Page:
They're coming back. I have been witness to the northerly migration of the birds that cut out last fall. It is as exciting to me as a trip south was to them in the first chilly temperatures of September. Welcome! We've missed you! The southerly migration is a bit like rush hour in that the skies are full and quite predictable. But now, on the cusp of spring, only the heartiest of the birds are venturing back into the north country, and we have set out a feast for the eyes and bellys. We want them to know that there is food here, even though the tops of the adirondack chairs are just peeking through. I have watched a couple of "V" formations pass by heading north, and I have cheered them on vocally. Lucky for me, I live in the woods! "Welcome, come on down" shouted to the rooftops might cause me some stares if I lived in town, but here in the backwoods, I'm me and myself. We can shout anything we want, and no one will come to get us. I have shouted a few times in the dead of winter, more along the lines of "aaaaggggghhhh". Now that we're closer to spring, the shouts are more the expressive exhultation kind-Thankfully, for any distant neighbors who may wonder what it is they're hearing far off in the distance. We have heard recently that a mountain lion is prowling in the vicinity of our property. This is a little disconcerting, especially when you take a wander out to the mailbox, which happens quite often when I forget to take in the mail. Around dinner time I will look around with a practiced eye, determining what needs to be done before Jerry gets home. I can get a days worth of puttering done in twenty minutes or so, so that the truth of my lounging isn't as prominent when he walks in the door. At least the table will be set, dinner simmering on the stove (you can bring a simmer up pretty quickly if you have to) and the mail set out for perusal. At this time, I may realize that I had forgotten to bring in the mail and the newspaper and head out to the mailbox. Now that daylight savings time makes it light at six PM, it's not such a big issue. But walking the 25 feet to the mailbox at dusk after hearing a mountain lion is around doesn't bring me alot of peace. If I were to choose an escort, I would make it Daphne. She would take on anything that moves. In her mind, she would win. But the reality scares me a little. I hope it is rumor, and Jerry's call to the DEC brought us no new information. Now THAT is a yell that would get someone's attention. In the meantime, I will practice welcoming the birds that fly overhead, and sometimes stop at our little sanctuary by the driveway. Suet, seed and water are available for any northerly headed feathered friends. It's nice to see them back. I have big plans for the pond this year, and hope to expand the sanctuary to that. I'm often asked how we survive the winters here, and why. Spring, Summer and Fall, that's why.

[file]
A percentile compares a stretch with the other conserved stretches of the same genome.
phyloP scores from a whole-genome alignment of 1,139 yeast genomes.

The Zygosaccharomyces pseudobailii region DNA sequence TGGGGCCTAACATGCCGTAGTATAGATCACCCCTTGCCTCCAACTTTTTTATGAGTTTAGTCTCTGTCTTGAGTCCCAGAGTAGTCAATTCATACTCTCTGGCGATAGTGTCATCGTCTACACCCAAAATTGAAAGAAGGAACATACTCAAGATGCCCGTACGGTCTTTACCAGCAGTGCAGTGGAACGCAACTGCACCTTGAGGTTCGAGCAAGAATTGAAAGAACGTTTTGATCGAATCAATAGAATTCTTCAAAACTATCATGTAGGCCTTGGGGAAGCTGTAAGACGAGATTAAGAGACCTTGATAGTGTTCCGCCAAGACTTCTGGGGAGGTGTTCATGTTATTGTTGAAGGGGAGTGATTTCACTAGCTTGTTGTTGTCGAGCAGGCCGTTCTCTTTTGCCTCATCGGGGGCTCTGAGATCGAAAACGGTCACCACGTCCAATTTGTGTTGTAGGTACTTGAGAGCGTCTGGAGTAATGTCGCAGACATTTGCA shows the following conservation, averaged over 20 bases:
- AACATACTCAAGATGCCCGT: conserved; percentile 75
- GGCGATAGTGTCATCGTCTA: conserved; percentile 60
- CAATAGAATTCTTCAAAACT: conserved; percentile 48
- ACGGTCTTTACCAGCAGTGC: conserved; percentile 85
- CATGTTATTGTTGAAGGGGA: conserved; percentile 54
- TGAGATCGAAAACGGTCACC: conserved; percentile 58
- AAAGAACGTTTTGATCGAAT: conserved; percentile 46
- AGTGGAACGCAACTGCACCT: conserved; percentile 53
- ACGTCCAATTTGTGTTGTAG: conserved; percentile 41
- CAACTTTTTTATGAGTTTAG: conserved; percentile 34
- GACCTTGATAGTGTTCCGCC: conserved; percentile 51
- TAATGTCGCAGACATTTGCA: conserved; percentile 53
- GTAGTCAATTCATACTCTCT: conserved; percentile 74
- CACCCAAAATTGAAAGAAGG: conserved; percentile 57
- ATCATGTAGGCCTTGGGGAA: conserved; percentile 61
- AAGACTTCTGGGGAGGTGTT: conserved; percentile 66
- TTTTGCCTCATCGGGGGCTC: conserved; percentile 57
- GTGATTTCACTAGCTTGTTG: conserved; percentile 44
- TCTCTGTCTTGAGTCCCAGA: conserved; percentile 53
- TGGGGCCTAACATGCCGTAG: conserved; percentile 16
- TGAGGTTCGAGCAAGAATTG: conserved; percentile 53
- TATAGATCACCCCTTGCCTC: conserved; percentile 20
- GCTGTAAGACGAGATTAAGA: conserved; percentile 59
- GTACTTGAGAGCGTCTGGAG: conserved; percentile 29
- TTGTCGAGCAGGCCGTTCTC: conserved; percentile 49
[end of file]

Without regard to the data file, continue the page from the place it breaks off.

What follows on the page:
at 10:14 AM
Monday, March 7, 2011